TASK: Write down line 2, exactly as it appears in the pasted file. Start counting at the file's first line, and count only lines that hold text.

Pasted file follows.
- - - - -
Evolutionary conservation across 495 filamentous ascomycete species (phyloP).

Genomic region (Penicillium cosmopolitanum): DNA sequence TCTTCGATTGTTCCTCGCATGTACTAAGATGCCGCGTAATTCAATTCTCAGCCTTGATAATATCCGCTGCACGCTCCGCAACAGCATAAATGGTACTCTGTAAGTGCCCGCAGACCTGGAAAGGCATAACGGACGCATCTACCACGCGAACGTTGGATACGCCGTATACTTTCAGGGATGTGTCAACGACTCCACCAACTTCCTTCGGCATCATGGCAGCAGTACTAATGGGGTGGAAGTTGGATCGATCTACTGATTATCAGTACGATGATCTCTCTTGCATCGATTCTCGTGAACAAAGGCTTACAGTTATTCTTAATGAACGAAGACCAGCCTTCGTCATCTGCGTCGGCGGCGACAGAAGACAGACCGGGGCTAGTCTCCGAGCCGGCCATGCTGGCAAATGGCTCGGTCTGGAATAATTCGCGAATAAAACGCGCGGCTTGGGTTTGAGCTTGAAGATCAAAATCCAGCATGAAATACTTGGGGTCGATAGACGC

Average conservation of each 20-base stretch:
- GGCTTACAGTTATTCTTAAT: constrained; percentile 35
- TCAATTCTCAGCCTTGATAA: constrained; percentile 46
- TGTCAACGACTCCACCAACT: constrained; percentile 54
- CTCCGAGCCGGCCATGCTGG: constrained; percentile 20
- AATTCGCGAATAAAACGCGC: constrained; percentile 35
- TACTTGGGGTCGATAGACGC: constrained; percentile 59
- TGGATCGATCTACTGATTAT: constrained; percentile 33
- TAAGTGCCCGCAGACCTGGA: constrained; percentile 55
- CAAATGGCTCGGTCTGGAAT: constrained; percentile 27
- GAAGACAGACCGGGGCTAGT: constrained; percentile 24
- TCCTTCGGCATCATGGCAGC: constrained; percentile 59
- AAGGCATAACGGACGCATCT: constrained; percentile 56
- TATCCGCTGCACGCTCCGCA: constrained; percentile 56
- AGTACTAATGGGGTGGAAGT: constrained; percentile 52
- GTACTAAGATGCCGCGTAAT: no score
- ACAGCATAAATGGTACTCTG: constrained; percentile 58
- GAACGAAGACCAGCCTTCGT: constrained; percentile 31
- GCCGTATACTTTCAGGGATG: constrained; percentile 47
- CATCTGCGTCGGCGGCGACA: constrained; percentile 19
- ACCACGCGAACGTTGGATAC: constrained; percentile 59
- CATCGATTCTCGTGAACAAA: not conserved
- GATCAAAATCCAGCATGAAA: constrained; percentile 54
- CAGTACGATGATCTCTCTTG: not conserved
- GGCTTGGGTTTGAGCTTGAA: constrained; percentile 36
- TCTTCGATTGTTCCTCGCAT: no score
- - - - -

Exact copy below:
Genomic region (Penicillium cosmopolitanum): DNA sequence TCTTCGATTGTTCCTCGCATGTACTAAGATGCCGCGTAATTCAATTCTCAGCCTTGATAATATCCGCTGCACGCTCCGCAACAGCATAAATGGTACTCTGTAAGTGCCCGCAGACCTGGAAAGGCATAACGGACGCATCTACCACGCGAACGTTGGATACGCCGTATACTTTCAGGGATGTGTCAACGACTCCACCAACTTCCTTCGGCATCATGGCAGCAGTACTAATGGGGTGGAAGTTGGATCGATCTACTGATTATCAGTACGATGATCTCTCTTGCATCGATTCTCGTGAACAAAGGCTTACAGTTATTCTTAATGAACGAAGACCAGCCTTCGTCATCTGCGTCGGCGGCGACAGAAGACAGACCGGGGCTAGTCTCCGAGCCGGCCATGCTGGCAAATGGCTCGGTCTGGAATAATTCGCGAATAAAACGCGCGGCTTGGGTTTGAGCTTGAAGATCAAAATCCAGCATGAAATACTTGGGGTCGATAGACGC